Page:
Proving Fault After Getting Hit by a Drunk Driver
After getting struck by a drunk motorist, how to collect evidence for a successful insurance claim. Obtain the monetary compensation you are entitled to as a result of your injury.
On this page:
How Drunk Driving Affects a Claim
Keep an Eye on the Driver at the Crash Scene Gathering Proof of Impaired Driving
When You’ll Need an Attorney Video: Liability in DUI Car Crashes
Drunk Driving Crashes Questions and Answers
More than a million drivers are arrested each year for driving under the influence of drugs or alcohol, but that’s just a fraction of the 111 million drunk driving events reported by people in the United States each year.
If a drunk driver has hurt you, you have a legal claim to compensation for your injuries, pain, and suffering, as well as any property damage.
However, the insurance company for the at-fault motorist will not just throw you a large compensation cheque. You’ll have to back up your allegation with evidence.
Drunk driving lawsuits proceed in the same way as any other claim for property damage or injury. The distinction is in the sort of proof you’ll need to prove your case.
What Impact Does Drunk Driving Have on a Claim?
A claims adjuster will handle your claim with the Other Driver’s insurance company. Adjusters are often taught to settle your claim as rapidly as possible for the least amount of money.
You may effectively settle your injury claim without an attorney if you acquire the necessary proof and demonstrate that you know what you’re doing to the adjuster.
Instead of going to court, the insurance company would rather offer you reasonable compensation. They understand that a judge or jury will sympathise with your injuries due to a drunk driver. A favorable decision might result in you receiving a substantially higher sum than you’re asking for now. You may use this to your advantage during negotiations.
There are several degrees of drunkenness. Whether the offence is classified as Driving While Intoxicated or Impaired (DWI) or Driving Under the Influence (DUI) in your state, it ultimately comes down to an accident caused by a motorist who has consumed alcohol or drugs.
Here’s when the legal wrangling begins: The fact that the impaired driver was drunk or high does not render him or her accountable for your car accident. The accident was caused by the careless acts of the Driver, who was inebriated and made errors.
Understanding the following words used by lawyers and insurance firms is beneficial:
A car driver commits negligence when he or she fails to behave properly or does something that no reasonable car operator would do. Driving the wrong way down a one-way street, for example.
The word “liability” denotes “responsibility.” In most cases, the at-fault driver or car owner is responsible for the accident victim’s losses.
Property damage, medical and therapy costs, out-of-pocket expenditures, replacement services, consortium claims, lost pay, and pain and suffering are all possible damages for car accident victims.
Proximate A cause is an activity that results in an anticipated effect, such as an injury that would not have occurred otherwise.
As an example, consider the terms “negligence” and “cause.”
After a few too many drinks, Andy drove away from a bar in his car. He was too intoxicated to realize the light was red on the way home. He smashed into the side of Carol’s car as he went through the junction without stopping, gravely wounding her.
Andy’s intoxication was not officially the cause of the crash in this case. The careless conduct of driving past a red light was the reason. Andy’s inebriation drove him to drive carelessly (by running a red light), which resulted in the collision.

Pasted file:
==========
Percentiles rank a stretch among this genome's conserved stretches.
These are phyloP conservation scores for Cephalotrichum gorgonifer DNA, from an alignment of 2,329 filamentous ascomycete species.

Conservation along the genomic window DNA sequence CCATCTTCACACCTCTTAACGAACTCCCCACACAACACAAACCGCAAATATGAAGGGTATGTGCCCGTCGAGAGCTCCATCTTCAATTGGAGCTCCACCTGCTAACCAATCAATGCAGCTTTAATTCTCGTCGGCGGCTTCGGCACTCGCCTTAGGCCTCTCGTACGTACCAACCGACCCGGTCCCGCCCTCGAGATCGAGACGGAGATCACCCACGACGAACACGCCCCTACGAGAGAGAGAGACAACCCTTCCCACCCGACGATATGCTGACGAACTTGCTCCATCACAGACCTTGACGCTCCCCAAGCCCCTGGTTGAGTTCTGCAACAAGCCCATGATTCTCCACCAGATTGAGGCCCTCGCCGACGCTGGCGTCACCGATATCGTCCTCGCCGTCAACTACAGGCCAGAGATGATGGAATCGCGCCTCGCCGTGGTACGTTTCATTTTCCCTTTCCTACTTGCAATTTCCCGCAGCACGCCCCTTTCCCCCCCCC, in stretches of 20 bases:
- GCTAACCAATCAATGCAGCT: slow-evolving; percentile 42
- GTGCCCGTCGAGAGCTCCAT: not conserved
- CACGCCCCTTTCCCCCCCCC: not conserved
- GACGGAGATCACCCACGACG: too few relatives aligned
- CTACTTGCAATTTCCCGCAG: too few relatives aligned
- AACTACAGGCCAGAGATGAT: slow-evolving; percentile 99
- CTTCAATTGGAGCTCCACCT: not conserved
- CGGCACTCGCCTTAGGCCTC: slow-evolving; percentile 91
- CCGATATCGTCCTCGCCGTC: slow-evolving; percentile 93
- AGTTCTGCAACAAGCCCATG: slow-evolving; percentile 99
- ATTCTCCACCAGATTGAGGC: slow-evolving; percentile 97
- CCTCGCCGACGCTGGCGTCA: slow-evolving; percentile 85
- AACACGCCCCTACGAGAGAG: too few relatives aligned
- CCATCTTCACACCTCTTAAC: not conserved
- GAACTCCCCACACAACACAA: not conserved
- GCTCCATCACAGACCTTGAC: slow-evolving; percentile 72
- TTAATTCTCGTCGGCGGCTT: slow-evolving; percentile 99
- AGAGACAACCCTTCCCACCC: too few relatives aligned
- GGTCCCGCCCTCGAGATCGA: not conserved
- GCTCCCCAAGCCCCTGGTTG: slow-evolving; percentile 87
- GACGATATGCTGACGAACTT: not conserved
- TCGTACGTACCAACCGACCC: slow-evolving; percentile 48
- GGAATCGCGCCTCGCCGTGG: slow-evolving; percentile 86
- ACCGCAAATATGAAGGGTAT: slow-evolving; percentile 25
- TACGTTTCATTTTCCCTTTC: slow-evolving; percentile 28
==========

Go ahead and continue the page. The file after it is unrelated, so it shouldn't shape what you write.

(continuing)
Andy’s carelessness was the direct cause of Carol’s injuries. Hence Andy is responsible for her losses.
If you were injured in a drunk driving accident and the at-fault driver received an open container ticket or was arrested for DUI or DWI, you’ll have a strong negotiation position.
In drunk driving instances, an open container citation or a DUI should be sufficient proof to persuade the claims adjuster that their insured was at fault.
LIABILITY AND COMPARATIVE NEGLIGENCE
What if the intoxicated driver isn’t the only one who gets a ticket from the cops? Or a witness informs the cops that you did anything wrong?
Most jurisdictions use a comparative fault system, which means that even if you were partly to blame for the accident, you might still seek reimbursement from the other Driver’s insurance carrier. To account for your portion of the risk, your overall remuneration will be modified.
Example: Drunk Driving and Comparative Negligence
In San Diego, Bob was running late for a meeting. He was messaging his employer that he was on his way while also suddenly changing lanes to get ahead of traffic.
Jen, who had drunk many glasses of alcohol after lunch, was cut off when Bob changed lanes. Jen was unable to respond quickly enough and slammed into the back of Bob’s car. The crash resulted in injuries to both drivers.
Jen was arrested for driving under the influence. Bob was issued a ticket for careless driving. Even though she was driving while intoxicated, Jen’s insurance company refused to assume
full blame for the accident, so Bob hired an attorney and filed a lawsuit, seeking $100,000 in damages for his injuries.
In addition to the careless driving citation, Jen’s lawyer obtained Bob’s phone records, confirming that he was texting at the time of the accident.
Jen was found to be 55 per cent responsible for the accident by the jury. Jen might have responded quickly enough to avert the collision if she had been sober. However, since Bob was texting and driving aggressively, the jury determined him to be 45 per cent at fault for the accident.
Bob won his claim, but after deducting 45 per cent for his share of the blame, his $100,000 demand was lowered to a $55,000 judgement.
State Liquor Laws May Be Beneficial to Your Claim